DAS Palmer: Determining borders is a sovereign right, that’s something that Kosovo controls and determines. If Kosovo chooses as a matter of sovereign right to discuss border adjustments with Serbia, that’s Kosovo’s choice. We support a negotiated process between Belgrade and Pristina that is working towards the full normalization of the relationship, that means that any agreement is going to be multidimensional. There’s going to be a political component to it, there’s going to be a security component to it, there is no doubt about a cultural component and an economic and trade component, this isn’t a question of any binary simple trade. Whether or not that also includes discussion of the demarcation of the border between Kosovo and Serbia, it is for the parties themselves to decide and agree. What the United States wants, is a process that is supported and supportable by both sides, by both parties.
RFE: Parallel with the Brussels dialogue which is stopped, there is a Merkel and Macron initiative in which they are trying to get two sides to come to certain solutions. How is the US looking at this initiative, also the President said that he was surprised, President Thaci said that he was surprised that the US wasn’t aware of Berlin Summit and that he hopes that Paris would bring something more. So, how is the US looking at this initiative and do you know if Paris is happening and are you going to be involved?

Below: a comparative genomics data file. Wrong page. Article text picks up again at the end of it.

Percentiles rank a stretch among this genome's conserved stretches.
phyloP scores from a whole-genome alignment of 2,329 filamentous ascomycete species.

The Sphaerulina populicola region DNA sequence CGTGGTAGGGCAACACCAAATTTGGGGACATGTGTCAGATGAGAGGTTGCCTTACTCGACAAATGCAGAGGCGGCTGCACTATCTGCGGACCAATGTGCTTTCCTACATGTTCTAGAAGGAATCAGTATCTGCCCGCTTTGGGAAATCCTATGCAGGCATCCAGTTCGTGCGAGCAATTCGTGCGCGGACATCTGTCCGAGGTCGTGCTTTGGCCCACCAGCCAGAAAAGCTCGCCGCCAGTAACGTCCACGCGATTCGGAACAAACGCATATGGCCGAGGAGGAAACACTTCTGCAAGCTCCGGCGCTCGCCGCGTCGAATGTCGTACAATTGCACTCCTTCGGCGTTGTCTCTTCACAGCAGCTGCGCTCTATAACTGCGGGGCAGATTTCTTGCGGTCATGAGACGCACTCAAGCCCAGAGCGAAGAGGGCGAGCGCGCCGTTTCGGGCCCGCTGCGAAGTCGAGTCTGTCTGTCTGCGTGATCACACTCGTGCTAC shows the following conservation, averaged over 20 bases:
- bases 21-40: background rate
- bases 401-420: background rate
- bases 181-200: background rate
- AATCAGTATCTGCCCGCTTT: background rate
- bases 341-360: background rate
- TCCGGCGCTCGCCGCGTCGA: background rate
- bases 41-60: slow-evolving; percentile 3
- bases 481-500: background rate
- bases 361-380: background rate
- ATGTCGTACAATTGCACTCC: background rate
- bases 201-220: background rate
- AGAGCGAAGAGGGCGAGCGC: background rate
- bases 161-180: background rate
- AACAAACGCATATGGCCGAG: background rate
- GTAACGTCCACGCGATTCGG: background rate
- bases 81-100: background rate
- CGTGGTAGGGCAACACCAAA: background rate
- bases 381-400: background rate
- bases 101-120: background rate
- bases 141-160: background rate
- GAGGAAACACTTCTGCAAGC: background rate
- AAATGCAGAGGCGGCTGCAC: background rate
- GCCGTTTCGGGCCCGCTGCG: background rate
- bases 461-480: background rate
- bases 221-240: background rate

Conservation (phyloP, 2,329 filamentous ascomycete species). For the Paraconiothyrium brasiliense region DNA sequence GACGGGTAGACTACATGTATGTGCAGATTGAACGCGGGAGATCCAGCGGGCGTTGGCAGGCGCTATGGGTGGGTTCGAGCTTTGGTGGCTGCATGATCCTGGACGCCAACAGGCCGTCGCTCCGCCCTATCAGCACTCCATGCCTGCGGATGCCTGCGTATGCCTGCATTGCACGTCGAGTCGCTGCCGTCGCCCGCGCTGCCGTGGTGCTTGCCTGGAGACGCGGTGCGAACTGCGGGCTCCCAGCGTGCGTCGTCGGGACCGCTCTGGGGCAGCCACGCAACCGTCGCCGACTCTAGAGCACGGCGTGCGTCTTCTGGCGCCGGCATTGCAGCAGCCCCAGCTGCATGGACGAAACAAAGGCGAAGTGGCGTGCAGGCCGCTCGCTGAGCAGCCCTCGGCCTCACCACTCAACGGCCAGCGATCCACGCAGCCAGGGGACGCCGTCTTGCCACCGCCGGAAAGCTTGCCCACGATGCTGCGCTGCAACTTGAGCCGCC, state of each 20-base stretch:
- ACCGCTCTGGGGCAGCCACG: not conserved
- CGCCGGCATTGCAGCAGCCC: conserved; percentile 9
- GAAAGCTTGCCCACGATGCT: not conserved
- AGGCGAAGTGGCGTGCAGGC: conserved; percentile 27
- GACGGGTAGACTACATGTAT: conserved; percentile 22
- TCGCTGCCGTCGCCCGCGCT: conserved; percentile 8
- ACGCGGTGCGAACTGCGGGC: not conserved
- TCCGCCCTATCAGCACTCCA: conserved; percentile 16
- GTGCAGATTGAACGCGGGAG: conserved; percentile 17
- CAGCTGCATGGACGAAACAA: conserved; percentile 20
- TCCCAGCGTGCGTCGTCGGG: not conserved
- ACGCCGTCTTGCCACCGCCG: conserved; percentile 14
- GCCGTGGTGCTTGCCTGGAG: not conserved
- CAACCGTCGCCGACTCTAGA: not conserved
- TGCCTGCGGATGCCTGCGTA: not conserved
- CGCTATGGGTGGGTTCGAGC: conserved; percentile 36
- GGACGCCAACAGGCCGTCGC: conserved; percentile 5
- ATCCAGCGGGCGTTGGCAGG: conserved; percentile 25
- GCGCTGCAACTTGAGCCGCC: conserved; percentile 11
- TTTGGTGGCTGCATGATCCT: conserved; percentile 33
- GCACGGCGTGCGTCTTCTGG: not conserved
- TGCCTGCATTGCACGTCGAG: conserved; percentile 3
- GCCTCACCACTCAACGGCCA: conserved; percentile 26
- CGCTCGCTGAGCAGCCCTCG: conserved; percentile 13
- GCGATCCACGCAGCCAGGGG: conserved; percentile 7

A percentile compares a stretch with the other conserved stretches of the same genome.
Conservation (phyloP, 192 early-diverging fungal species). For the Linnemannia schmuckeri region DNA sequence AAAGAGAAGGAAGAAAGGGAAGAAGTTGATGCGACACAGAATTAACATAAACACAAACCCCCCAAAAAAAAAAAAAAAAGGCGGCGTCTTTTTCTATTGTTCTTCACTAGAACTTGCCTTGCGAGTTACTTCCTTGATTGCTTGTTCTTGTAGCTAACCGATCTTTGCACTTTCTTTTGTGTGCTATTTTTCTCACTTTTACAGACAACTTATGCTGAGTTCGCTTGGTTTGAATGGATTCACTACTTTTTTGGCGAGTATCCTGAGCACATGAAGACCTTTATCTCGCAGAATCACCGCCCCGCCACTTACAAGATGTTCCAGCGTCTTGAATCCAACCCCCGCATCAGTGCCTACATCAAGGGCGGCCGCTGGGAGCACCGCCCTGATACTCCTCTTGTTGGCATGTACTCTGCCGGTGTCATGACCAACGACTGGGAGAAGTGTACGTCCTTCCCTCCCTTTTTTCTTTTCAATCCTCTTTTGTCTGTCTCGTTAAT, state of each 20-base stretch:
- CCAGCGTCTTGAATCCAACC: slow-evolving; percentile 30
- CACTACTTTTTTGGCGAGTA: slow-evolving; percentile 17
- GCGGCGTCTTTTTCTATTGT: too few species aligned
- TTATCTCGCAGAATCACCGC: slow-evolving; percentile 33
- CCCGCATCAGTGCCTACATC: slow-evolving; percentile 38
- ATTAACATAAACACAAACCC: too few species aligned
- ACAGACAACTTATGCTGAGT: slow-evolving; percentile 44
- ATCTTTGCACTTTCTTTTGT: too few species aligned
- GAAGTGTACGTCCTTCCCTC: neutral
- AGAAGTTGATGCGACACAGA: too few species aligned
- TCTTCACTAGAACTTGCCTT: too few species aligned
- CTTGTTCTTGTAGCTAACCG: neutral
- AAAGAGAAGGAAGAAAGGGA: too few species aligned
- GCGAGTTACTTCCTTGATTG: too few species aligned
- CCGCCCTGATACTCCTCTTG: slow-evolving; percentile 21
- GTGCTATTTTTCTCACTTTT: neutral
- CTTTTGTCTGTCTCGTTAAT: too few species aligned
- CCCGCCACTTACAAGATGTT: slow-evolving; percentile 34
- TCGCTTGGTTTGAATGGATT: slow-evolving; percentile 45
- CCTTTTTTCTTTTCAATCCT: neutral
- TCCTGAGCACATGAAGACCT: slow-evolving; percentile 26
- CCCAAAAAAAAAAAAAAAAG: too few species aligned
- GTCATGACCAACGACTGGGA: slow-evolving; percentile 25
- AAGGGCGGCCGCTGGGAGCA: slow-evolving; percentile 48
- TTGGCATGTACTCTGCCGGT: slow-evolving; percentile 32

DAS Palmer: We support any effort on the part of our European partners aimed at moving this process forward. Our understanding of the meetings in Berlin and Paris are that these are designed to support the overall EU facilitated dialogue and the normalization of the relationship, that they are looking to create conditions that will allow the process to restart and relaunch. If that’s a mechanism that can help the parties get to an agreement, get to yes, to something that has the United States’ full confidence and support, so we work well and closely with our partners, not only the EU as an institution, but individual member states including Germany and France, we’re hopeful that this process can make a real contribution and we will support it as such.
RFE: Can it replace the Brussels dialogue?
DAS Palmer: I don’t think that’s the intention of this process at all, that’s not what I believe Berlin and Paris are looking towards, rather what they are doing is in support of the Brussels process.
RFE: Thank you for your time.